A Formula for the Science in Science Fiction

The fundamental element of my Eternity Plague series—The Eternity Plague (book 1), Chrysalis (book 2), and Wild Spread (book 3, currently in draft)—is that five naturally-mutated viruses have infected all of humanity and are doing all sorts of strange and not necessarily wonderful things to everyone. My heroine, Dr. Janet Hogan, discovers the viruses and has to try to stop them before they do too many awful things. Good luck with that: so far the viruses are doing more things faster than Janet and her team can respond to them. How will the series end? Sorry, no spoilers here.

But because these books are science fiction, I wanted to ground them in science, and good science at that. But having the viruses cure and prevent all viral diseases and repair the genetic mutations that cause others?

Uh, yeah, that seems like a stretch. But that’s why I write “fiction beyond the known,” right?

Now, I’m not a geneticist like Janet is, nor do I play one on TV or in the movies, so I needed to do a fair amount of research to be able to present things in a credible but futuristic way, since the series is set in the mid- to late 2030s.

A ribosome
A ribosome

For example, early in The Eternity Plague, Janet and her team are deep inside a virtual reality simulation of a gene’s DNA being run through a megamolecule called a ribosome, which “reads” the DNA and creates a protein. I invoke other genetic machinery, including something called messenger RNA to help make the protein, which it does in real life.

Later, I involve “regulatory segments” of chromosomes, which are also real things. And some of the plague viruses are powered by DNA, others by RNA, which is accurate, too.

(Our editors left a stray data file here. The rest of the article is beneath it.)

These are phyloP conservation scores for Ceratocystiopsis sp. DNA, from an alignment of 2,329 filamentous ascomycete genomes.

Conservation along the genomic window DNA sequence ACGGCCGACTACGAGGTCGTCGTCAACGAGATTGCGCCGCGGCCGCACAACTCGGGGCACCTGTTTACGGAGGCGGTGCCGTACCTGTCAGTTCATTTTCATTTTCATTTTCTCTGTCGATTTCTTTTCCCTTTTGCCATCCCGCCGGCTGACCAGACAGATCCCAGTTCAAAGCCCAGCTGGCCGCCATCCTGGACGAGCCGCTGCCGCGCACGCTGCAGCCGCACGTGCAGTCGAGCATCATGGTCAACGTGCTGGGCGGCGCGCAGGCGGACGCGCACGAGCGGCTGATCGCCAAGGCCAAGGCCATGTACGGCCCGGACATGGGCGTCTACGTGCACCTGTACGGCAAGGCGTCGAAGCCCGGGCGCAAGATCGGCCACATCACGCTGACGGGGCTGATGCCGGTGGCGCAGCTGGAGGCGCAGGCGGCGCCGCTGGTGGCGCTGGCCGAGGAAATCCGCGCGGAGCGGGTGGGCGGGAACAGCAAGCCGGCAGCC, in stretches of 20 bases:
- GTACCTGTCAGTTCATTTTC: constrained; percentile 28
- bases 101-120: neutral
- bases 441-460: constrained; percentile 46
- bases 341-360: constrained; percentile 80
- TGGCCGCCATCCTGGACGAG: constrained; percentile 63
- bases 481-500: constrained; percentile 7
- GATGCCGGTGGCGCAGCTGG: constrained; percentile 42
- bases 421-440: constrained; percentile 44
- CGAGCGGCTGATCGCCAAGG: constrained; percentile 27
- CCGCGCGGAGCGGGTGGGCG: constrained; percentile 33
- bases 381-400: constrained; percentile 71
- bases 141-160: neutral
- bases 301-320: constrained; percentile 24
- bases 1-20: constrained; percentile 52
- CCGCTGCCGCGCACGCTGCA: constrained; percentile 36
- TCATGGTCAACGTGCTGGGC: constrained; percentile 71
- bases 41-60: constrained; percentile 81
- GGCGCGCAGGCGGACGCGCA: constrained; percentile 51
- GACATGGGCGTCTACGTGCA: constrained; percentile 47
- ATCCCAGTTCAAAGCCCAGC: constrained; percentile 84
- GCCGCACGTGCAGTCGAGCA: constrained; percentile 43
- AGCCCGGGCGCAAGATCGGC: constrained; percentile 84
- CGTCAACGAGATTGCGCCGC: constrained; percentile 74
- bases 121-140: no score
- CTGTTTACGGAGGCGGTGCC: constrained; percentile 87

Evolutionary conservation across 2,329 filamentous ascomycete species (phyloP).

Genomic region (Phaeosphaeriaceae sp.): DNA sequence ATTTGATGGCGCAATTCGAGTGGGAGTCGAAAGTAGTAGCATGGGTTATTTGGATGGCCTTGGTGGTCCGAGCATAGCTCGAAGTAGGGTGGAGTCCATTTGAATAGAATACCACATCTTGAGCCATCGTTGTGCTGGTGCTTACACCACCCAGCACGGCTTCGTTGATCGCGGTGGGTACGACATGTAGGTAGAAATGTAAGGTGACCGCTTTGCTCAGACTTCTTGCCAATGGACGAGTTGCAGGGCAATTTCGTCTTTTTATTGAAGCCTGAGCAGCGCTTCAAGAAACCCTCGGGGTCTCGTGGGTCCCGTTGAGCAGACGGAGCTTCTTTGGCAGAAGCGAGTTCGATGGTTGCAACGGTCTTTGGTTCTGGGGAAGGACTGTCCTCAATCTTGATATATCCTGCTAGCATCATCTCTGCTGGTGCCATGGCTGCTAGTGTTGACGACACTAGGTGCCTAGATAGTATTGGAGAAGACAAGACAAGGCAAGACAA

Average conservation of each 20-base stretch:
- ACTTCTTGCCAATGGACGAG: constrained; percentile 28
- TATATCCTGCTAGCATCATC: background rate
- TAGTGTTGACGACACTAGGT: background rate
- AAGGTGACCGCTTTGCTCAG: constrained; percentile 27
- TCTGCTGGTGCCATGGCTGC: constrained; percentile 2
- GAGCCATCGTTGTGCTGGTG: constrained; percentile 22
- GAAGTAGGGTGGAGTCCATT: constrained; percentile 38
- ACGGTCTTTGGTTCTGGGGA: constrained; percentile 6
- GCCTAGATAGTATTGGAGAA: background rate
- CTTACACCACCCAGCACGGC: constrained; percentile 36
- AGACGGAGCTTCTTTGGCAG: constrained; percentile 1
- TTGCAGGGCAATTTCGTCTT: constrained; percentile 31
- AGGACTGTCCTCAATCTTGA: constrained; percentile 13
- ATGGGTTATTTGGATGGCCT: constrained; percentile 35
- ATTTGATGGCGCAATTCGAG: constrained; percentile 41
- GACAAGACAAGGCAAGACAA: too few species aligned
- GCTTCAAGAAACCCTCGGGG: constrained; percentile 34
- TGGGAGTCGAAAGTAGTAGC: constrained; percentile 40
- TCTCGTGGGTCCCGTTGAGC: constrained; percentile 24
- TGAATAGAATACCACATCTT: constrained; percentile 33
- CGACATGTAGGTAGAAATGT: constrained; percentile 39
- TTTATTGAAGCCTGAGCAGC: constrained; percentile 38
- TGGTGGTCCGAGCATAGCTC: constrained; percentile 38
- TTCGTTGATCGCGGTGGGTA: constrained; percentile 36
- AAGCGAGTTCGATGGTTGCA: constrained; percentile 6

But still: curing all sorts of disease? And then creating chrysalises around people and transforming them? Really?

Well, OK, maybe that’s still a stretch (let’s hope so, in the case of the chrysalises, anyway!) but a recent article in Science News magazine shows how scientists are discovering the previously-unknown roles of various kinds of RNA molecules. Not only are these roles new and unexpected, but the fact that there are so many different kinds of RNA is a bit of a surprise too.

These “non-coding” RNAs—RNAs that aren’t used to make proteins—do some significant things:

  • Some of the 18,000 different kinds of “lncRNAs” interfere with certain chemotherapy drugs;
  • Some “microRNAs” block other RNAs from being read by ribosomes, which may push cells to become cancerous;
  • Left-over bits of the “transfer RNA” that normally helps bring nucleic acids to ribosomes so they can build proteins, can also help viruses reproduce inside cells.

In each of these cases, and the others the article discusses, scientists are working to understand how these RNAs do what they do so that they can find a way to block the RNAs’ bad effects in the body. Which is what Janet and her team are trying to do, just under a lot more time pressure and outside threats.

All of which is a way of saying that maybe I wasn’t so far out there with what these viruses and their DNAs or RNAs might be able to do in the human body. A little bit of knowledge, a little bit (or a lot) of ignorance, and a dash of imagination are all that’s needed to come up with a premise that might not be that crazy after all.

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